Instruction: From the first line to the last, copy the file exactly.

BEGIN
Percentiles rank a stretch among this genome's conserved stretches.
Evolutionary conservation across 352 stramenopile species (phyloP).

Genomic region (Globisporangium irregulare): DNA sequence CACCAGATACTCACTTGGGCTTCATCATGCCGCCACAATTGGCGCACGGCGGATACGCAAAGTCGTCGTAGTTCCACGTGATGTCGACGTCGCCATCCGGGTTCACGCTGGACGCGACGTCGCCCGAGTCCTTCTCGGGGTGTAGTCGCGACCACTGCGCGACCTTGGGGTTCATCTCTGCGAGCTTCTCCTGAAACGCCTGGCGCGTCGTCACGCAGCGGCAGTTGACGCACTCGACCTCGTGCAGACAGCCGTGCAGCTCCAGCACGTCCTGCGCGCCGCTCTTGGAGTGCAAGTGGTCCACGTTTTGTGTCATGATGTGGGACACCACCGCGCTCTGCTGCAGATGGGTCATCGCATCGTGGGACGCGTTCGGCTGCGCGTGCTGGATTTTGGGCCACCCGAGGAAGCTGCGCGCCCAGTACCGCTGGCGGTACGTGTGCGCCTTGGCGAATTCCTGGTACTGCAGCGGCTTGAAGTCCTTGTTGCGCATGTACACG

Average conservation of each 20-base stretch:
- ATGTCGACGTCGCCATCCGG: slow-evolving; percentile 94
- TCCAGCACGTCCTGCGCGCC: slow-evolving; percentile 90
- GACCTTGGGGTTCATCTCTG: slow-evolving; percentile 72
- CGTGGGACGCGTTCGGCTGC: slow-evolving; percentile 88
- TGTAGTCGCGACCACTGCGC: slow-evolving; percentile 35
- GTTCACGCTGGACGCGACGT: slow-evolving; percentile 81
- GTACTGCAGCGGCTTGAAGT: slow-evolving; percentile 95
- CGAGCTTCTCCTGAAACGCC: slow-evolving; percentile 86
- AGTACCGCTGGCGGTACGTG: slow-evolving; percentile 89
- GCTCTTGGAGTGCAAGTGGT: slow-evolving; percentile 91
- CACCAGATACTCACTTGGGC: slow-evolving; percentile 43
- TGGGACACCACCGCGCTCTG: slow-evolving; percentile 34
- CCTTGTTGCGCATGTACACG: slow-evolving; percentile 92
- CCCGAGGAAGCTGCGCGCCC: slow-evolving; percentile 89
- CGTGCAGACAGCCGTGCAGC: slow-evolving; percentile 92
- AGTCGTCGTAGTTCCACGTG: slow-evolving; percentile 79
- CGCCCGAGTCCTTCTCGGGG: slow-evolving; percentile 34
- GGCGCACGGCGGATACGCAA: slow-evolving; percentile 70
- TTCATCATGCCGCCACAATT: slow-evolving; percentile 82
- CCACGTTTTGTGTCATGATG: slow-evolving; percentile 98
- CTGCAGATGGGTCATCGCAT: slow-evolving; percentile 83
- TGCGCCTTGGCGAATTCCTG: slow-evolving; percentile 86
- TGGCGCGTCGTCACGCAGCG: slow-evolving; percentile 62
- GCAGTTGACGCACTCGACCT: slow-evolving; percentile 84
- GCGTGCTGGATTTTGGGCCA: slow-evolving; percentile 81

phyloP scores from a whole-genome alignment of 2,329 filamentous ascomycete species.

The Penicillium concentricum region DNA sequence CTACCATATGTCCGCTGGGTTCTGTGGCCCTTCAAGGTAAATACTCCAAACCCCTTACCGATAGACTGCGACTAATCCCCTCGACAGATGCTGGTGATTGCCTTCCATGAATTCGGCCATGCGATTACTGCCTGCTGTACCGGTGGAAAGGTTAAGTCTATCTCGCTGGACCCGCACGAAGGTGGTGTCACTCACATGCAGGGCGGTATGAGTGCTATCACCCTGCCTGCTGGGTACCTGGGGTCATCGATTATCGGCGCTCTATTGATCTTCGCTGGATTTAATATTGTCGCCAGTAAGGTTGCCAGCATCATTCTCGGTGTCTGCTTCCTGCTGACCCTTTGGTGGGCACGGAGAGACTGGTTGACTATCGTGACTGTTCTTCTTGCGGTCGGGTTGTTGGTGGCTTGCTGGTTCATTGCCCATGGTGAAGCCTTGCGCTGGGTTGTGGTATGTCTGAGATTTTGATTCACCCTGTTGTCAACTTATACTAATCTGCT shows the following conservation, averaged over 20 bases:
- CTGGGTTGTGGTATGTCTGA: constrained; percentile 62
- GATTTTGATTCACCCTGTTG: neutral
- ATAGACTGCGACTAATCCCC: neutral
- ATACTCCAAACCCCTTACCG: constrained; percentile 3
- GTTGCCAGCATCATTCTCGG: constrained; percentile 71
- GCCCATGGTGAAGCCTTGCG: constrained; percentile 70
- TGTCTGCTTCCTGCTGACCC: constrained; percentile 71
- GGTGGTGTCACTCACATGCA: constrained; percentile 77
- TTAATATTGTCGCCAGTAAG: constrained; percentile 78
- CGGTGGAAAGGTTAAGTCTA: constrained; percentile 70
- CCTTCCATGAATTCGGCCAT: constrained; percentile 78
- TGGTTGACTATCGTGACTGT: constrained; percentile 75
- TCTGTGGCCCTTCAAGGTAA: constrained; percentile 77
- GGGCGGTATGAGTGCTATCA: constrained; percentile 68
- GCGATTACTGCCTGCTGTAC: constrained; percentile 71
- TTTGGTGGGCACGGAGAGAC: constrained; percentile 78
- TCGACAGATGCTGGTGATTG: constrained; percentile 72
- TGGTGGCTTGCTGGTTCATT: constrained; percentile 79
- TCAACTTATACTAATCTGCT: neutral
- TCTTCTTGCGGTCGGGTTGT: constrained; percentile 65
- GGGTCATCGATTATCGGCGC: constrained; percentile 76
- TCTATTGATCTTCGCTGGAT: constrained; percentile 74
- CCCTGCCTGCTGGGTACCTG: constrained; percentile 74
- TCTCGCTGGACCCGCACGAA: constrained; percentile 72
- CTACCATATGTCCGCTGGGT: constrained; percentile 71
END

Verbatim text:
Percentiles rank a stretch among this genome's conserved stretches.
Evolutionary conservation across 352 stramenopile species (phyloP).

Genomic region (Globisporangium irregulare): DNA sequence CACCAGATACTCACTTGGGCTTCATCATGCCGCCACAATTGGCGCACGGCGGATACGCAAAGTCGTCGTAGTTCCACGTGATGTCGACGTCGCCATCCGGGTTCACGCTGGACGCGACGTCGCCCGAGTCCTTCTCGGGGTGTAGTCGCGACCACTGCGCGACCTTGGGGTTCATCTCTGCGAGCTTCTCCTGAAACGCCTGGCGCGTCGTCACGCAGCGGCAGTTGACGCACTCGACCTCGTGCAGACAGCCGTGCAGCTCCAGCACGTCCTGCGCGCCGCTCTTGGAGTGCAAGTGGTCCACGTTTTGTGTCATGATGTGGGACACCACCGCGCTCTGCTGCAGATGGGTCATCGCATCGTGGGACGCGTTCGGCTGCGCGTGCTGGATTTTGGGCCACCCGAGGAAGCTGCGCGCCCAGTACCGCTGGCGGTACGTGTGCGCCTTGGCGAATTCCTGGTACTGCAGCGGCTTGAAGTCCTTGTTGCGCATGTACACG

Average conservation of each 20-base stretch:
- ATGTCGACGTCGCCATCCGG: slow-evolving; percentile 94
- TCCAGCACGTCCTGCGCGCC: slow-evolving; percentile 90
- GACCTTGGGGTTCATCTCTG: slow-evolving; percentile 72
- CGTGGGACGCGTTCGGCTGC: slow-evolving; percentile 88
- TGTAGTCGCGACCACTGCGC: slow-evolving; percentile 35
- GTTCACGCTGGACGCGACGT: slow-evolving; percentile 81
- GTACTGCAGCGGCTTGAAGT: slow-evolving; percentile 95
- CGAGCTTCTCCTGAAACGCC: slow-evolving; percentile 86
- AGTACCGCTGGCGGTACGTG: slow-evolving; percentile 89
- GCTCTTGGAGTGCAAGTGGT: slow-evolving; percentile 91
- CACCAGATACTCACTTGGGC: slow-evolving; percentile 43
- TGGGACACCACCGCGCTCTG: slow-evolving; percentile 34
- CCTTGTTGCGCATGTACACG: slow-evolving; percentile 92
- CCCGAGGAAGCTGCGCGCCC: slow-evolving; percentile 89
- CGTGCAGACAGCCGTGCAGC: slow-evolving; percentile 92
- AGTCGTCGTAGTTCCACGTG: slow-evolving; percentile 79
- CGCCCGAGTCCTTCTCGGGG: slow-evolving; percentile 34
- GGCGCACGGCGGATACGCAA: slow-evolving; percentile 70
- TTCATCATGCCGCCACAATT: slow-evolving; percentile 82
- CCACGTTTTGTGTCATGATG: slow-evolving; percentile 98
- CTGCAGATGGGTCATCGCAT: slow-evolving; percentile 83
- TGCGCCTTGGCGAATTCCTG: slow-evolving; percentile 86
- TGGCGCGTCGTCACGCAGCG: slow-evolving; percentile 62
- GCAGTTGACGCACTCGACCT: slow-evolving; percentile 84
- GCGTGCTGGATTTTGGGCCA: slow-evolving; percentile 81

phyloP scores from a whole-genome alignment of 2,329 filamentous ascomycete species.

The Penicillium concentricum region DNA sequence CTACCATATGTCCGCTGGGTTCTGTGGCCCTTCAAGGTAAATACTCCAAACCCCTTACCGATAGACTGCGACTAATCCCCTCGACAGATGCTGGTGATTGCCTTCCATGAATTCGGCCATGCGATTACTGCCTGCTGTACCGGTGGAAAGGTTAAGTCTATCTCGCTGGACCCGCACGAAGGTGGTGTCACTCACATGCAGGGCGGTATGAGTGCTATCACCCTGCCTGCTGGGTACCTGGGGTCATCGATTATCGGCGCTCTATTGATCTTCGCTGGATTTAATATTGTCGCCAGTAAGGTTGCCAGCATCATTCTCGGTGTCTGCTTCCTGCTGACCCTTTGGTGGGCACGGAGAGACTGGTTGACTATCGTGACTGTTCTTCTTGCGGTCGGGTTGTTGGTGGCTTGCTGGTTCATTGCCCATGGTGAAGCCTTGCGCTGGGTTGTGGTATGTCTGAGATTTTGATTCACCCTGTTGTCAACTTATACTAATCTGCT shows the following conservation, averaged over 20 bases:
- CTGGGTTGTGGTATGTCTGA: constrained; percentile 62
- GATTTTGATTCACCCTGTTG: neutral
- ATAGACTGCGACTAATCCCC: neutral
- ATACTCCAAACCCCTTACCG: constrained; percentile 3
- GTTGCCAGCATCATTCTCGG: constrained; percentile 71
- GCCCATGGTGAAGCCTTGCG: constrained; percentile 70
- TGTCTGCTTCCTGCTGACCC: constrained; percentile 71
- GGTGGTGTCACTCACATGCA: constrained; percentile 77
- TTAATATTGTCGCCAGTAAG: constrained; percentile 78
- CGGTGGAAAGGTTAAGTCTA: constrained; percentile 70
- CCTTCCATGAATTCGGCCAT: constrained; percentile 78
- TGGTTGACTATCGTGACTGT: constrained; percentile 75
- TCTGTGGCCCTTCAAGGTAA: constrained; percentile 77
- GGGCGGTATGAGTGCTATCA: constrained; percentile 68
- GCGATTACTGCCTGCTGTAC: constrained; percentile 71
- TTTGGTGGGCACGGAGAGAC: constrained; percentile 78
- TCGACAGATGCTGGTGATTG: constrained; percentile 72
- TGGTGGCTTGCTGGTTCATT: constrained; percentile 79
- TCAACTTATACTAATCTGCT: neutral
- TCTTCTTGCGGTCGGGTTGT: constrained; percentile 65
- GGGTCATCGATTATCGGCGC: constrained; percentile 76
- TCTATTGATCTTCGCTGGAT: constrained; percentile 74
- CCCTGCCTGCTGGGTACCTG: constrained; percentile 74
- TCTCGCTGGACCCGCACGAA: constrained; percentile 72
- CTACCATATGTCCGCTGGGT: constrained; percentile 71